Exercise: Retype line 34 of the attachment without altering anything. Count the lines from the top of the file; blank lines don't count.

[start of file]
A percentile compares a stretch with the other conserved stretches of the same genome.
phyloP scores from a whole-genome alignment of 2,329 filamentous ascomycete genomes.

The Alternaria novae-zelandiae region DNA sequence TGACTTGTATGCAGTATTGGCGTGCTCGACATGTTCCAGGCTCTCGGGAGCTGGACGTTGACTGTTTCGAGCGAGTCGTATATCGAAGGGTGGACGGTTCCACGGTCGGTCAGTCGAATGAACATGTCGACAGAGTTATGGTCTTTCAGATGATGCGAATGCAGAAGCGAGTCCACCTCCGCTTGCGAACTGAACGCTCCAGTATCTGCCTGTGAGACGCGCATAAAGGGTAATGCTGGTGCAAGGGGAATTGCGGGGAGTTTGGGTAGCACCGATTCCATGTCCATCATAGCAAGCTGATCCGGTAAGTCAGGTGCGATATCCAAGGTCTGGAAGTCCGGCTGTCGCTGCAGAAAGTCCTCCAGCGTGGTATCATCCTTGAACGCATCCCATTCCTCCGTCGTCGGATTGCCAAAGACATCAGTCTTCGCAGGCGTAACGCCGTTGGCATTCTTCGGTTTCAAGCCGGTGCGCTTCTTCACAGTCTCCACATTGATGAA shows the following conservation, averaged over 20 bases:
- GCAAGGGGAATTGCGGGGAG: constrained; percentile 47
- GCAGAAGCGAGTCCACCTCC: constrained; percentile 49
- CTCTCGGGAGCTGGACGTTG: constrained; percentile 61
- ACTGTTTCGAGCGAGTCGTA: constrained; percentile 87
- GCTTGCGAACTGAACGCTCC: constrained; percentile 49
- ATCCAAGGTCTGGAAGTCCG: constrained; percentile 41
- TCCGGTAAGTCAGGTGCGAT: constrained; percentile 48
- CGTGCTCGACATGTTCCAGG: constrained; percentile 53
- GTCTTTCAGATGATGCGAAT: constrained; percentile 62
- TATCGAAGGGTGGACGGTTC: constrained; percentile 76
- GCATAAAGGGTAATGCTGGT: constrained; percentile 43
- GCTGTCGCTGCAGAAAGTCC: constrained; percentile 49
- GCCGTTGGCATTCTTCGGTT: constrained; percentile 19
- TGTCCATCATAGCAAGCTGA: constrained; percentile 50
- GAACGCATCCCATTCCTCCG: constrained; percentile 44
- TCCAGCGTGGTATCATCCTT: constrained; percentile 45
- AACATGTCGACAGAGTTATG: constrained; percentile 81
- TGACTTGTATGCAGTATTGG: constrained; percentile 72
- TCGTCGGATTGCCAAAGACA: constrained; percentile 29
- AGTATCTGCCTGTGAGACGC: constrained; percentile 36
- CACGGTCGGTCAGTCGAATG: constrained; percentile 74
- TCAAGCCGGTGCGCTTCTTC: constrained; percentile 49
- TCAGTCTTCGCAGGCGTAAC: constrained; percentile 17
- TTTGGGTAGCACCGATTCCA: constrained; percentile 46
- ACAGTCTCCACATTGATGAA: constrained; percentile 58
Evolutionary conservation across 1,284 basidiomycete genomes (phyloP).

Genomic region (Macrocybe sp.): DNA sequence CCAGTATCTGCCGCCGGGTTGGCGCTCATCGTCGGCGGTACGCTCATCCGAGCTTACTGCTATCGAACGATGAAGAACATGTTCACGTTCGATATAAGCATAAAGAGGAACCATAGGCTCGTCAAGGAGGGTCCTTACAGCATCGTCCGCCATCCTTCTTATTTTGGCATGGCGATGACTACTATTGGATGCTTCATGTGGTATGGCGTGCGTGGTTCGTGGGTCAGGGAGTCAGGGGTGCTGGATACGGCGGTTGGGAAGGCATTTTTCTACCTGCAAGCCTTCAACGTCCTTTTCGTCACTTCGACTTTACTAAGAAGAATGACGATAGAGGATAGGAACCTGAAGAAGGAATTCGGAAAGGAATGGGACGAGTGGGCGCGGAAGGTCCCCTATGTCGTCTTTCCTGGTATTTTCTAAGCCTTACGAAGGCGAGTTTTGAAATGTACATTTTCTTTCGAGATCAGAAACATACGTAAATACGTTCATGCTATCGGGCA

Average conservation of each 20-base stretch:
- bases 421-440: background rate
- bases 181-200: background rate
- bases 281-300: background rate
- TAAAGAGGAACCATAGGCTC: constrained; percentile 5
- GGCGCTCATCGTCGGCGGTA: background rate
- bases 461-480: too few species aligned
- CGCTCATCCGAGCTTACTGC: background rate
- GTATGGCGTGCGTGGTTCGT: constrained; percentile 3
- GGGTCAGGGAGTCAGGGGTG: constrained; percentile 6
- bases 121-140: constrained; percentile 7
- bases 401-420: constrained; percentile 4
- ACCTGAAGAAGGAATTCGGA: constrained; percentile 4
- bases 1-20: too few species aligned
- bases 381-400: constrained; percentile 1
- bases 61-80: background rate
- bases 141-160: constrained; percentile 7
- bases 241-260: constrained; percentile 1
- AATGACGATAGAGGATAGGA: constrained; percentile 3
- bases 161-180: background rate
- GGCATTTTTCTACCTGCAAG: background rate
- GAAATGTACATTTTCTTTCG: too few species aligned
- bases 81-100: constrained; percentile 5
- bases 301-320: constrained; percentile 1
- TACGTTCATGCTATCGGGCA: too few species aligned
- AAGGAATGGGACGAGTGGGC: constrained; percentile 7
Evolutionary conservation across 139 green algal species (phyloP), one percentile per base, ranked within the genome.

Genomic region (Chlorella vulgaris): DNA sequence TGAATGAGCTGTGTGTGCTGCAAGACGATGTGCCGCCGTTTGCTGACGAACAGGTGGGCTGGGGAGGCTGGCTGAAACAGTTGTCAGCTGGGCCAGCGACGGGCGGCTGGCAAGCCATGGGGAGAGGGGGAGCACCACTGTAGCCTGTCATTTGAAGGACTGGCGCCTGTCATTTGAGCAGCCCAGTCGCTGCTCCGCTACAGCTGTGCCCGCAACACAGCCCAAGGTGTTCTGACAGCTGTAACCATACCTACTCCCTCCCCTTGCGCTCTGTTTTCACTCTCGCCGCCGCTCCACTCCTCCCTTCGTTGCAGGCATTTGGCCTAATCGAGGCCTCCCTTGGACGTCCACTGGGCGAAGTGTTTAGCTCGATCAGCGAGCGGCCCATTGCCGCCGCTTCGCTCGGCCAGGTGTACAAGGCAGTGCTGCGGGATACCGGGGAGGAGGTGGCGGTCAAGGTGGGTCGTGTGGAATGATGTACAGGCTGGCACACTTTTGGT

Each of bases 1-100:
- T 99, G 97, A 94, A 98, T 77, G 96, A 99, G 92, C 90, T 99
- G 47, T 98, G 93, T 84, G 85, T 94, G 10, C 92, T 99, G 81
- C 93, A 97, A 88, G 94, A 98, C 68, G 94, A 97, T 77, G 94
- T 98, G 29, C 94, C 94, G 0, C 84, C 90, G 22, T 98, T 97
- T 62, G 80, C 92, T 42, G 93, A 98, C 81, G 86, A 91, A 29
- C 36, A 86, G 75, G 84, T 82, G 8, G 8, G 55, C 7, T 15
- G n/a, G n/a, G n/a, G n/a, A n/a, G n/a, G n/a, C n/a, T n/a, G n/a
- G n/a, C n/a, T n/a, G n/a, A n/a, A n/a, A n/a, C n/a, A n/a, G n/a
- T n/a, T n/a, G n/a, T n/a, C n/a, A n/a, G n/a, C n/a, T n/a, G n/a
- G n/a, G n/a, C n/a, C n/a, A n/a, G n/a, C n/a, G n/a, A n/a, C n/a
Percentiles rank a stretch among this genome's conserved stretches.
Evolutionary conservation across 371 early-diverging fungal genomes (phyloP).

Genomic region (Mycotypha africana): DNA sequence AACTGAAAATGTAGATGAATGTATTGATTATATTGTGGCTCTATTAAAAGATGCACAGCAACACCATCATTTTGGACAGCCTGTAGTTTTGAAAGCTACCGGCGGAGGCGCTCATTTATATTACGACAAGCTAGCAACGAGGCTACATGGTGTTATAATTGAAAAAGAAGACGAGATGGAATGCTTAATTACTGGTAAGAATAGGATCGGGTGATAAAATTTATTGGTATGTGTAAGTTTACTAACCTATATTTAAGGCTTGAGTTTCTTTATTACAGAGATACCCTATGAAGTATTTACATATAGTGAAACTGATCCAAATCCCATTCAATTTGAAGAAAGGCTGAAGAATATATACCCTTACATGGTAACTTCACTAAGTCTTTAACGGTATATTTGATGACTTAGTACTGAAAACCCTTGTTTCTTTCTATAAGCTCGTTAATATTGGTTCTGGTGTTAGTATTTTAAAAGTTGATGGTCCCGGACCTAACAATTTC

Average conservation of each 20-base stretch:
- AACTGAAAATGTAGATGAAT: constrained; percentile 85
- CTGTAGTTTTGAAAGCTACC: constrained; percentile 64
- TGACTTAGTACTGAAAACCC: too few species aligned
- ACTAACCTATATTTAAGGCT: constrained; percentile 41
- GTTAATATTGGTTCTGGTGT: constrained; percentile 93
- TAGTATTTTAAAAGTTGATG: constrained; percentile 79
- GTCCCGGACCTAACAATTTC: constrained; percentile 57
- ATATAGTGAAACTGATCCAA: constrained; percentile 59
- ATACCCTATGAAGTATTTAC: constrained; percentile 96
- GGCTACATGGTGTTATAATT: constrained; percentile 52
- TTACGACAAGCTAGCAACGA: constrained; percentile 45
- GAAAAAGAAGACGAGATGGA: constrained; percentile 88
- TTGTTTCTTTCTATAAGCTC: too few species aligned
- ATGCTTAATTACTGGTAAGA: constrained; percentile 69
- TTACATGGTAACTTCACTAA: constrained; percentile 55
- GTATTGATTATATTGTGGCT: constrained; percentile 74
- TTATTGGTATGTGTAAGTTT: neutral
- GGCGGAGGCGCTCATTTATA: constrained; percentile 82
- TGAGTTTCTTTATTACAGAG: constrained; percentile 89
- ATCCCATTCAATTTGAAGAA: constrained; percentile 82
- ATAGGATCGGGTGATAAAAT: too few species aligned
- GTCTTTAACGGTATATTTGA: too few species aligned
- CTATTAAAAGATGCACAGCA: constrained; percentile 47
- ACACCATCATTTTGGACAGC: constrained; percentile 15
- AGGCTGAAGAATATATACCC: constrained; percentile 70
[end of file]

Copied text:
- bases 281-300: background rate